In his latest blog entry on the Huffington Post, Prof. Bennett Gershman writes about what he calls “one of the most important privacy cases in decades,” United States v. Jones, which is being argued before the Supreme Court today. In this case, the Court will decide whether the secret installation by police of a GPS device to the defendant’s vehicle and monitoring his movements every day for four weeks is a “search” under the Fourth Amendment that requires a warrant.
According to Gershman, “The case has enormous implications,” for law enforcement’s ability to employ powerful and highly intrusive surveillance technology to investigate crimes without being subjected to constitutional constraints.
It’s anybody’s guess what the Justices will do. The Justices could affirm the lower court and find that use of GPS constitutes a sufficient threat to privacy to require that law enforcement obtain from a judge a warrant before using it. However, the Justices could also find that GPS merely “enhances” what the police could already see with the naked eye and therefore GPS surveillance is not covered by the Fourth Amendment. To reach this conclusion, however, the Justices would have to concede that for the police to accomplish with the “naked eye” what GPS surveillance accomplishes would require the assignment of hundreds, perhaps thousands of additional police, and the installation of cameras on every street lamp. However, according to several lower courts, GPS is not an enhancement; it “replaces” the human senses, and facilitates a new perception of the world in which any object may be followed and exhaustively recorded for an unlimited period of time.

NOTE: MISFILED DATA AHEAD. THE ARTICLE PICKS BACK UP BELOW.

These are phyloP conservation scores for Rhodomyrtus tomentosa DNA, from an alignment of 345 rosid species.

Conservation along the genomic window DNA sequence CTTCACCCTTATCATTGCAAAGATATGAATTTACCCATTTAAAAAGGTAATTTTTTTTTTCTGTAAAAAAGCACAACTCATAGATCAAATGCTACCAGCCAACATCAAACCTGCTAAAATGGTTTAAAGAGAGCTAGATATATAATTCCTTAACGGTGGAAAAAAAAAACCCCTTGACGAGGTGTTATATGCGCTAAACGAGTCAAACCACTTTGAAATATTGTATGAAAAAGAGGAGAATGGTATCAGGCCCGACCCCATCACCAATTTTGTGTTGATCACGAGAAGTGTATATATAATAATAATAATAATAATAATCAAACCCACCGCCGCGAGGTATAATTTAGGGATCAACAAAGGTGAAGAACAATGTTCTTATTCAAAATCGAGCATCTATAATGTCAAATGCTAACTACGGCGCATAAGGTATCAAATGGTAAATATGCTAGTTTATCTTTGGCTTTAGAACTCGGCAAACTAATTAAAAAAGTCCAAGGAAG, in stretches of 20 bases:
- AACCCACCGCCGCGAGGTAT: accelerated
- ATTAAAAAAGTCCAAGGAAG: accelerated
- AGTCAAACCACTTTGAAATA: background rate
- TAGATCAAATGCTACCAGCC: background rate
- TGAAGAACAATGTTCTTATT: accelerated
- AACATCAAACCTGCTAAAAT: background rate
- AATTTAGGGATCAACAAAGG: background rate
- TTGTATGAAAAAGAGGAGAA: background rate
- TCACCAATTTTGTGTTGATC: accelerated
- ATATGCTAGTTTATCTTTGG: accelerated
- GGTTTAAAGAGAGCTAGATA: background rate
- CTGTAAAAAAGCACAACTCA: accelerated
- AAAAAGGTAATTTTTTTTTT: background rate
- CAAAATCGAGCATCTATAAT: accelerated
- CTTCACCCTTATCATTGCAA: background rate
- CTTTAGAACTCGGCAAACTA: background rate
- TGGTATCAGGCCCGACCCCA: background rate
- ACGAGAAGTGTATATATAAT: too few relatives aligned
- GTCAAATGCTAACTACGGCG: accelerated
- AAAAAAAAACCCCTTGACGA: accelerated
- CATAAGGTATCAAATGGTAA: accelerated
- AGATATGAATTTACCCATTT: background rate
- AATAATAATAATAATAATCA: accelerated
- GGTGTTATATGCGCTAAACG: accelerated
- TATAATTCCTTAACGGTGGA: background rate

Read the full article here.